The fact behind the fiction – why sticking together is way better than the alternative

In four weeks my next book ‘Evacuation Road’ will be out in the world, and that calls for a super celebration countdown! So every week I’ll be bringing you some of the actual events that inspired some of the story.

Let’s start it off with a bang. One of the big mantras that Eva and my other characters learn to live by as they race for the last flight home, is “Stick together”.

It’s something I learned the hard way. How? Glad you asked …

Getting kidnapped is not recommended

I don’t think anybody is out there just aching to be kidnapped (though thinking about this has me coming up with some great story ideas!). And I was no different.

Let’s set the scene. I was 21 years old, in La Paz in Bolivia, high up in the middle of South America. The altitude was about 3,600 m above sea level, something I’d become happily acclimatised to. Until, that is, I spent almost three weeks down in the Amazon Basin.

On the day of my sorry tale, I’d just flown back. That meant maybe 3,500 m of altitude increase in a couple of hours. Not something I’d wanted to do, because I knew the change would hit me. But the road back up was blockaded, so it was fly or nothing.

The backpacker I’d been travelling with was about to head home and needed to rebook his return flight. We walked to a travel agent together, but the booking process was tedious and I was So Tired. Plus, I hadn’t come to La Paz to be bored in a travel agent, had I?

So I left him there and went to sit in a sunny park and watch the world go by. It was glorious.

When a local sat next to me, I didn’t think anything of it.

When the police came asking to check passports, I was halfway to thinking No bloody way when the guy next to me produced his. Oh, so no worries then, my sluggish brain decided, not even managing to wonder why a local would carry their passport around. I pulled mine out of my money belt and handed it to the “police”.

They weren’t happy. I didn’t have the right stamps to be in the country. Except I knew I did because I’d just renewed my visa. And it had been hard and time-consuming and expensive, and I didn’t want to lose that visa … even though getting kidnapped is harder and more time-consuming and potentially way more expensive Heather you idiot. That’s what I should have said to myself anyway. I didn’t.

Instead I let myself be put into a car with two police officers who weren’t police officers and the guy who’d been sitting next to me who wasn’t an innocent local. Note to everyone reading: Don’t do this. Ever.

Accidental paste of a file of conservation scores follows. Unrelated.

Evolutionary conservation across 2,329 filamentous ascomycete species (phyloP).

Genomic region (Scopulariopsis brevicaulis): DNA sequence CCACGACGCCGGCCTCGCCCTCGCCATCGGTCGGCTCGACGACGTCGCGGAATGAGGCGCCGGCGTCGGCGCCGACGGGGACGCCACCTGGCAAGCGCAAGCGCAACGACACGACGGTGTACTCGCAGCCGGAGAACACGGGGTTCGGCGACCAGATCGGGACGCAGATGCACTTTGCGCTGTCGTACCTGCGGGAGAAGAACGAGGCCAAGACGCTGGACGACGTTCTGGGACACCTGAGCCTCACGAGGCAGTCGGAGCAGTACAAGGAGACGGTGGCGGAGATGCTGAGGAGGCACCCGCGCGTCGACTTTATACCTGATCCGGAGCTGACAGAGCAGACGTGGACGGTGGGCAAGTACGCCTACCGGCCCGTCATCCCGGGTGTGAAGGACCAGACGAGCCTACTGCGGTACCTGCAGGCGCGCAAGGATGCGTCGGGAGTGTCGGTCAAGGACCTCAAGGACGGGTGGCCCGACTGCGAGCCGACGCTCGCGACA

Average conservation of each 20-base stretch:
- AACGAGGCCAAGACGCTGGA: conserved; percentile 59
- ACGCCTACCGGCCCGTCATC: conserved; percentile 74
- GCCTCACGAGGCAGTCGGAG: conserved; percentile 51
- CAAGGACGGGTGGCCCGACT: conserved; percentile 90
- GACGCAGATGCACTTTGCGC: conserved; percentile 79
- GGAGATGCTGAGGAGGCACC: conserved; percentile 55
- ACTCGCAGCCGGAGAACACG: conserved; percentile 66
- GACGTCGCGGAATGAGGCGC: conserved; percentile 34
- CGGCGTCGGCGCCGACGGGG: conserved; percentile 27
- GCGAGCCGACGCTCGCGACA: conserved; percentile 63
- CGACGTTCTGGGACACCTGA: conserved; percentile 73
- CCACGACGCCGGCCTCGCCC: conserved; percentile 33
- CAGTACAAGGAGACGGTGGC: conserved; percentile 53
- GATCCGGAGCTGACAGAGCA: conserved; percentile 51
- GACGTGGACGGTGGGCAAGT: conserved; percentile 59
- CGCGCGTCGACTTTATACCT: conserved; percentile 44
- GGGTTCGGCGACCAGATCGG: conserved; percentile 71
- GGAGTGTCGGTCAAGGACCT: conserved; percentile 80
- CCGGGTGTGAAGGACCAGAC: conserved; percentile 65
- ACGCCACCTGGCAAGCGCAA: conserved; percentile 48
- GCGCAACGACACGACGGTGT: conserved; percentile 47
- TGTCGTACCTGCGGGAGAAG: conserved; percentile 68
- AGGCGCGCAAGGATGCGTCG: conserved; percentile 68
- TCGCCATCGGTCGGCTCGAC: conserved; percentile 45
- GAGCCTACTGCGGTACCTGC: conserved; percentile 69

Seriously, I mean it. Don’t get into cars with dangerous strangers.

As soon as I was in their car, I knew I was in trouble. My brain clunked into gear, my body went on high alert, blood being diverted to my head to try and think straight. What could I do? I had no mobile phone, no way to alert my friend. Plus, I’d just cashed in a traveller’s cheque so I had hundreds of US dollars in my money belt just waiting to be stolen.

You know, the money belt they knew I had because I’d taken my passport out of it. Right in front of them.

Me on the Salar de Uyuni in Bolivia

I did my first smart thing in a while. While the men were arguing about which way to drive to get out of the city, I reached into my still-unzipped money belt and took out the vast majority of my money, leaving a few notes behind. Because these men had put a lot of effort into getting me, and I didn’t want them angry or thinking they hadn’t got enough out of the whole thing. I shoved the big wad of notes into my sock and pulled my pants leg back over it.

Just in time. The man next to me started searching me, patting me down, pulling at my money belt. I managed to hide my bank card in the folds of the belt but he grabbed all my remaining cash and all of my traveller’s cheques.

And all the while, all I could think of was Don’t make them angry. So I smiled and I pretended I had no idea they were robbing me, and I chatted to them in my poor Spanish about cultural differences between Bolivian and Australian weddings. I know, it sounds random, but we’d passed a wedding procession as they were whisking me out of the city and it’s all I could think of to talk about.

The day was chilling down when they finally slowed the car. Finally gave me back my passport. Finally stopped in some scary edge-of-nowhere road and let me go. I was shaking so hard and my brain was so sapped I couldn’t remember how to ask for help. I eventually made my way back to the city, back to my friend, barely comprehending that I was free and unhurt.

And you know what? He was still embroiled in trying to change his flight booking and had no idea I’d been through a Serious Incident. But you know what else? It would have been way better to have stayed with him, bored, than be stuck in that car with those men.

So, yes, I’m now a believer in sticking together, and I made my characters have that same sort of realisation in the book πŸ™‚ .

Want to learn more? Tune in next week, and keep your eyes out for ‘Evacuation Road’, out 30 August at all good bookstores!

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